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North Korea’s July 4th Missile Test

The testing of ballistic missiles by any nation usually gets the attention of the U.S. government, so when North Korea tested seven missiles during America’s Independence Day, the Asian nation certainly got Washington’s attention. One of the missiles — which failed in its testing — was a long-range one that some have speculated to be able to reach American shores. Last week, when satellite photos revealed North Korean preparations to either fire or test missiles, China was already clamoring to resume the informal six-party talks with North Korea, a discussion that includes the United States, China, North Korea, South Korea, Japan, China, and Russia. North Korea has been seeking one-on-one discussions with the U.S. instead.

Here’s what people are saying about yesterday’s missile tests:

“While the timing is unquestionably meant to provoke Washington, the move ought to attract roughly equal ire in Beijing. First off, China now chairs the six-party talks aimed at controlling North Korea’s nuclear program. The test thus marks the failure of Beijing’s highest-stakes diplomatic gambit yet in their own rise to great-power status.” — Suzanne Nossel, The Huffington Post

“What is truly important now for the blogosphere to investigate and expose is the decades long Democrat resistance to even a limited anti-missile defense system. In an election year such as this, presenting the short-sighted and irresponsible resistance to what limited capabilities we have now to deal with North Korea can be the best example of why the left cannot be trusted to lead this nation.” — The Strata Sphere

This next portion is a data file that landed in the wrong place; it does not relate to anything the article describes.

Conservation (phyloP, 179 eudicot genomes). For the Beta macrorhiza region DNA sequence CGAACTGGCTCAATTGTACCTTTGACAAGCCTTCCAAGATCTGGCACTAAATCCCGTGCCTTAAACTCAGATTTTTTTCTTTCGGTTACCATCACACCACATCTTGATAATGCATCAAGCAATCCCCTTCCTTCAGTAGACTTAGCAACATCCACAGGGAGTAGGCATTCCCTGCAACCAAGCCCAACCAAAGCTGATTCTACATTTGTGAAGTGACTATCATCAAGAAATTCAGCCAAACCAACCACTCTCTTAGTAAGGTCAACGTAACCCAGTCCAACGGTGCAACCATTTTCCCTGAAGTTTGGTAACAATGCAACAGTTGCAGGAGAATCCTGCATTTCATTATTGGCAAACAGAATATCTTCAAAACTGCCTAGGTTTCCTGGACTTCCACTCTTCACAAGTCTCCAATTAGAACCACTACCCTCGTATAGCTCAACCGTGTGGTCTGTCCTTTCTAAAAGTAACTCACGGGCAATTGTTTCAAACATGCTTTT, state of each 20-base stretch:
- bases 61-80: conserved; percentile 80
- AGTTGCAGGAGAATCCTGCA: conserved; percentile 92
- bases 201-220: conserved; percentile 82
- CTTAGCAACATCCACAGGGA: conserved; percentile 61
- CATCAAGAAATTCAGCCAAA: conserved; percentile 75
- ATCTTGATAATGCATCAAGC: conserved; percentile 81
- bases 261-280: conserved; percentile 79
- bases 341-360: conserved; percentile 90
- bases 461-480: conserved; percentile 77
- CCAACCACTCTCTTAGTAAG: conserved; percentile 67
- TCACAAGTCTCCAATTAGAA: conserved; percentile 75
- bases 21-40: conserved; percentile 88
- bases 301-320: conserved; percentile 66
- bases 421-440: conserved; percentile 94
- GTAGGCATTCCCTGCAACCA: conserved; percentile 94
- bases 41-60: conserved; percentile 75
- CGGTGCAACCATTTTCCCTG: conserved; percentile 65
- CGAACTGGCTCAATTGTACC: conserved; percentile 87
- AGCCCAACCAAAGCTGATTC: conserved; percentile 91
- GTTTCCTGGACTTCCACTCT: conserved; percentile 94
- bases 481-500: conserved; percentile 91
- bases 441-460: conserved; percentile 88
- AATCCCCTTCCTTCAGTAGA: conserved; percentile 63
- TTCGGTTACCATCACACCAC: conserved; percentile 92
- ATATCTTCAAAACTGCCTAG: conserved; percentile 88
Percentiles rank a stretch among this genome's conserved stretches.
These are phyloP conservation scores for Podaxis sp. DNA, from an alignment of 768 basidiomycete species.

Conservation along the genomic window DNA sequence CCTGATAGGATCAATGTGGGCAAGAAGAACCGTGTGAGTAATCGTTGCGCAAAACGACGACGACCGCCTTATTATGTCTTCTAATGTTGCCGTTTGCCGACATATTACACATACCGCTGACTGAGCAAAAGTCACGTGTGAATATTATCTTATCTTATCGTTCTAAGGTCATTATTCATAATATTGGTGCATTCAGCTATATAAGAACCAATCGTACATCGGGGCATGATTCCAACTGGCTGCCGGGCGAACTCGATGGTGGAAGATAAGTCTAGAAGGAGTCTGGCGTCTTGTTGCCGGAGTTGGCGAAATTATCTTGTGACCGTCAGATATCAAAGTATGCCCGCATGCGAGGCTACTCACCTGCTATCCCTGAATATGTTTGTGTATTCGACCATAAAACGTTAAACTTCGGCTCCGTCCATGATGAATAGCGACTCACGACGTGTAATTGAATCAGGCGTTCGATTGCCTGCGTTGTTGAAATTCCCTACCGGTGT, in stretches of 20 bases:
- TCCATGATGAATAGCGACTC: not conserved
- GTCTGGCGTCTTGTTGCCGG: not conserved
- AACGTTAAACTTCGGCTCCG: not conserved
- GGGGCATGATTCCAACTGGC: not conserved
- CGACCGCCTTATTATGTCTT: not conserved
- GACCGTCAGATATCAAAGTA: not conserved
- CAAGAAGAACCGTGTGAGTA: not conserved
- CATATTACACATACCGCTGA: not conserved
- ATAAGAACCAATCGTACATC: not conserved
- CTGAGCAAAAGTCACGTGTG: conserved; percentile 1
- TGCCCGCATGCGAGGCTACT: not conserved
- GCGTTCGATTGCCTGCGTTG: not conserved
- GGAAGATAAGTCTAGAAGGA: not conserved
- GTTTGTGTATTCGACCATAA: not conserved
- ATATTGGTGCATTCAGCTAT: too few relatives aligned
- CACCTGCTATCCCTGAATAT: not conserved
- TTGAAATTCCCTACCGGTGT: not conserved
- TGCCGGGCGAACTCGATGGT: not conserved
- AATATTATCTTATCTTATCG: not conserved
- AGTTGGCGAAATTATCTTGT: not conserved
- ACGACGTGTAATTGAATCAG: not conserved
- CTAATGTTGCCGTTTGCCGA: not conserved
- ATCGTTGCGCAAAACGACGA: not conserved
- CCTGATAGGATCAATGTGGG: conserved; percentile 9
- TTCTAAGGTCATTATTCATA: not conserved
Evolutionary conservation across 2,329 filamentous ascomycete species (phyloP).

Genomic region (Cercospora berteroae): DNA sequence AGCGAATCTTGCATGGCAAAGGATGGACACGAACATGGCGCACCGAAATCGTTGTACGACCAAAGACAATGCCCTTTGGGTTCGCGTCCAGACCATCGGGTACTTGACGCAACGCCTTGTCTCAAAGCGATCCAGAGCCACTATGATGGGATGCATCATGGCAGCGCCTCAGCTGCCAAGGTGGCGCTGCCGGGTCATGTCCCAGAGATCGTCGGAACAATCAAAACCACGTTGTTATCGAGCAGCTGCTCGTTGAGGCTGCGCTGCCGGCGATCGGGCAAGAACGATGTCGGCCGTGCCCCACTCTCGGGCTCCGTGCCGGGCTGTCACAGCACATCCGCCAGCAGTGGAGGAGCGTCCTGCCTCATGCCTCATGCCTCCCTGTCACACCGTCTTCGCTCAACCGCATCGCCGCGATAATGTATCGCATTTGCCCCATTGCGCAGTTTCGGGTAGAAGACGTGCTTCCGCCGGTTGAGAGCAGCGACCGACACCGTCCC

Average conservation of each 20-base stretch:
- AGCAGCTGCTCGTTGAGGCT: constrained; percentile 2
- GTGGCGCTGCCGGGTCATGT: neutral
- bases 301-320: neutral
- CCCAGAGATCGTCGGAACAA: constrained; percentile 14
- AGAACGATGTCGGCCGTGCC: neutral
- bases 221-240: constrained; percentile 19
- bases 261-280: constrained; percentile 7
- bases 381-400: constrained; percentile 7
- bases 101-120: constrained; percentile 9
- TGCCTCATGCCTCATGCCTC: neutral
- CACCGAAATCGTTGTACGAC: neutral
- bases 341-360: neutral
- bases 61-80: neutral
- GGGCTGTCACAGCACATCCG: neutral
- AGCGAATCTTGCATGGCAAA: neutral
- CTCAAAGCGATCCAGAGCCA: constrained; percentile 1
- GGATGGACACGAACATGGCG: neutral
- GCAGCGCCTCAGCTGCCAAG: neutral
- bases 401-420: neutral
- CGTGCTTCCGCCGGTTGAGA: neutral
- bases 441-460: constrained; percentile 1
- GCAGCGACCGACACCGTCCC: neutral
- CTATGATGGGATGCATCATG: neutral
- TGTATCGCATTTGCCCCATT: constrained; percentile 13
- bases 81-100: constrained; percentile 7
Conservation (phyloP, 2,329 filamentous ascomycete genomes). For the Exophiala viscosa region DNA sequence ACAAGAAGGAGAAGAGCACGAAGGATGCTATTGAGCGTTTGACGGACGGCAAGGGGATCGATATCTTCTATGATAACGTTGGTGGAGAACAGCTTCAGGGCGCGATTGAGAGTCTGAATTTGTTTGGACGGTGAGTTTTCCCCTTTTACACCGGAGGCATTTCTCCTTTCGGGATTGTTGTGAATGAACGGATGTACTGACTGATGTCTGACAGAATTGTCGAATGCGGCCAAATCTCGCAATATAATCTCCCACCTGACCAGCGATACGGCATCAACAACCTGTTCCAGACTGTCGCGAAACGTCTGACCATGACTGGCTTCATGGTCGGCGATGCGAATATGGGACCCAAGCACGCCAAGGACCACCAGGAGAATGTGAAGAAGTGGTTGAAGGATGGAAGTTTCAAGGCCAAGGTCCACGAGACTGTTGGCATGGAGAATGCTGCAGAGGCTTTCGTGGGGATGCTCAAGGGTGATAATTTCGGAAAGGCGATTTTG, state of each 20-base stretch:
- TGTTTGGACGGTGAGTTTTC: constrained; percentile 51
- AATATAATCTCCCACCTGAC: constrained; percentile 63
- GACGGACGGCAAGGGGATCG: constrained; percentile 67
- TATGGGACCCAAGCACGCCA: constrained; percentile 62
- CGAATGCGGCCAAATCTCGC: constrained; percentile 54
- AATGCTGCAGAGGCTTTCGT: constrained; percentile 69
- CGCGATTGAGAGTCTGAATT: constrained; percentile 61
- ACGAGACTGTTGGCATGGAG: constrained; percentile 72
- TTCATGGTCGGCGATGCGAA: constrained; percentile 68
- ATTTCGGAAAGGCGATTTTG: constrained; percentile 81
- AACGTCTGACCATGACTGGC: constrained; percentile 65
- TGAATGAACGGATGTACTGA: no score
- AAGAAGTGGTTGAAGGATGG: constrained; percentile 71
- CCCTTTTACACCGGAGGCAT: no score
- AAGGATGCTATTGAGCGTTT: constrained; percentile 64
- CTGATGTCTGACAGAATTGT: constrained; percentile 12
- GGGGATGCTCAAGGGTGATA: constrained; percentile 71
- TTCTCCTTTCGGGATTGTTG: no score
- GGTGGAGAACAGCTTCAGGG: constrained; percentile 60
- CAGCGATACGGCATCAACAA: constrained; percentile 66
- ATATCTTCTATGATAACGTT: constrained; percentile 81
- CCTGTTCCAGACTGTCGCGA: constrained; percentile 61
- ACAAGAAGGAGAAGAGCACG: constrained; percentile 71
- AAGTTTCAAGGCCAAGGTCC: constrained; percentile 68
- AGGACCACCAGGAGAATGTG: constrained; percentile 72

“This whole business with North Korea shooting off its missiles is very serious. But I keep getting that image of the Kim Jong puppet from Team America and I’m like oh but he’s just a cute little funny guy. I can hear him on the phone, screaming at Condoleezza Rice ‘DO YOU HAVE ANY IDEA HOW FUCKING BUSY I AM!!’ as another rocket launches off into the Sea of Japan.” — RayRay on MySpace

“What about Iran? Remember all that talk a few months ago about how Iran was only 14 days away (or something like that) from building a nuke and using it to torch Topeka? Well, seems the Mexican invasion from the south and the pink invasion from within took precedence politically, and now it’s North Korea. Iran went from an imminent nuclear threat to pretty much nothing in about two months. Isn’t that interesting.” — AMERICAblog

“Many experts are guessing that North Korea’s intentions are less military than diplomatic. Indeed, past missile launches have proven beneficial for the Stalinist regime: After the 1998 test fire of a long-range missile, then-Secretary of State Madeleine Albright visited Pyongyang. After a 1993 missile test, North Korea won U.S. promises to help with a civilian nuclear power plant.” — Michael Scherer,

Talk: What should the U.S. be more worried about: terrorism or the threat of a nuclear attack from North Korea?